Can You Build A 1m Portfolio from $50 000The theory works. Many novice investors have turned $20 000 to $50 000 into a $1 000 000 property portfolio. In today's market, a portfolio of this size rarely requires more than six properties, an easily manageable investment portfolio by any standards. The question should not be 'can I,' but 'Can I build a profitable portfolio?'
Most new investors forget to ask this question until it is too late.
The first step is to success is by defining the term profitable. At the end of the year, the investment portfolio should yield excess income. The expenses are paid, including taxes, and vacancies should be calculated as a loss. Then, the profit can be measured, a number not necessarily equal to the 'cash on hand.'
The profit should also exclude money saved for renovations, improvements, taxes, and future vacancies. What is left is profit.
The objective of a $1m portfolio is not always to generate enough money to live on. The two most common reasons for building this type of property portfolio is to cover a pension and retirement fund, or to generate wealth.
It is highly unlikely that six properties will generate enough income to provide a comfortable living, but if managed wisely, it will grow into 'real' wealth within time.
Many Do-It-Yourself investors can create a $1m portfolio with careful planning. A little training, and some help, will enable them to create a profitable one.
One of the biggest mistakes is to pay a portfolio building company £20,000 to build a portfolio. This is a quick way to burn money.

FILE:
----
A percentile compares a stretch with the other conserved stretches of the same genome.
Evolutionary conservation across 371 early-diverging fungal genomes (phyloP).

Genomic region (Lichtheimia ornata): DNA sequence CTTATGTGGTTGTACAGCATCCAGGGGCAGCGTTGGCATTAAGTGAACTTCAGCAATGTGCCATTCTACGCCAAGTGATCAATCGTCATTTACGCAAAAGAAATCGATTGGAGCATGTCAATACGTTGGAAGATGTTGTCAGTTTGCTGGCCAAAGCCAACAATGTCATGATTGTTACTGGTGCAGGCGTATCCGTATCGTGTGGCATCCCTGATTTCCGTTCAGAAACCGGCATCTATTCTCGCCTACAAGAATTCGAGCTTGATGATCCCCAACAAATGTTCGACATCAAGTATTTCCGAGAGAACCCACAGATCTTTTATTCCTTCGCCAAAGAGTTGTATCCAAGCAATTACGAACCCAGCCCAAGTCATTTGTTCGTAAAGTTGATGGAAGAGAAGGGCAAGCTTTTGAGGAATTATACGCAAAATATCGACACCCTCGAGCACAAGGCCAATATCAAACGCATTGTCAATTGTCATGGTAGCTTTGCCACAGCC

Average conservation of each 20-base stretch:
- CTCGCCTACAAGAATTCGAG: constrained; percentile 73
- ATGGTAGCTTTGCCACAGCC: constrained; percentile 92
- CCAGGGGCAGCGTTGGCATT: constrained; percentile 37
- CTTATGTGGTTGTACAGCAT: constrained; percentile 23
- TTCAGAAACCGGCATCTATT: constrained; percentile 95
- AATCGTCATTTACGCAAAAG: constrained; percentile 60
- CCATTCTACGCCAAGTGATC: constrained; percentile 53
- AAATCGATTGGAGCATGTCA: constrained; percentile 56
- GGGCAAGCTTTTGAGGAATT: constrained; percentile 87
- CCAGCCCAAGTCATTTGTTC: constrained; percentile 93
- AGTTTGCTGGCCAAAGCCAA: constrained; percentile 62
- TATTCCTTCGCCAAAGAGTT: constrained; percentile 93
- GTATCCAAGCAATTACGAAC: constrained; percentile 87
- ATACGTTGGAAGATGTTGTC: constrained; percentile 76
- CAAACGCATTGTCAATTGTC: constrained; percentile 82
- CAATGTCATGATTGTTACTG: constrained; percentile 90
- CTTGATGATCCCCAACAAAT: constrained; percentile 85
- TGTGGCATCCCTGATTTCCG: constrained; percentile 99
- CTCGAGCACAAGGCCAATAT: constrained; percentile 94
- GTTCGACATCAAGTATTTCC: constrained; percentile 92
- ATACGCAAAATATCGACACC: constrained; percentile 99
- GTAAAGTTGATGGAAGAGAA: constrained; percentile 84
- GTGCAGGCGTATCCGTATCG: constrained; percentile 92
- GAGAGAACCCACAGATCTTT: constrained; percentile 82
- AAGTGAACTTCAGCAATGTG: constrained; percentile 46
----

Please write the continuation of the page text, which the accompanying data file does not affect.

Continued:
The basic formula can be used in most countries, and in most cities.
The first step is to divide the $50 000 into down payments. The investor must put at least 15% down on each property. The number of properties purchase at this point depends on the initial investment.
The best strategy is to buy one or two properties. Refinance them to draw the 15% equity from the down payment, as well as any difference between what the investor paid, and the house's real value.
Even if the housing market doesn't increase, which is unlikely, there is always equity available in the home.
Only aggressive investors who do not fear the risk factor should reinvest in new properties at this point. Rent the properties, sort any problems associated with the properties out, and then let your properties accumulate a bit more equity.
An aggressive investor will turn the equity into cash and use it. The objective is to look for a larger discount on the next two homes. When done right, the investor will have a $1m property portfolio, with $50 000 in the bank.
The money in the bank is vital. It will protect the investment against rental defaults and vacancies. Don't worry about a fluctuating housing market. It constantly moves up and down. House prices have been high before, and they will again.
Of course, this is only a brief synopsis of a real property investment program. It would be impossible to teach investors how to protect themselves from all risks and pitfalls in a single article. However, there are networks and programs that will help investors how to build wealth while avoiding the hazards.
Mark Walters is a third generation entrepreneur and author. He offers free training and investing videos designed to speed you towards financial independence at http://www.CashFlowInstitute.com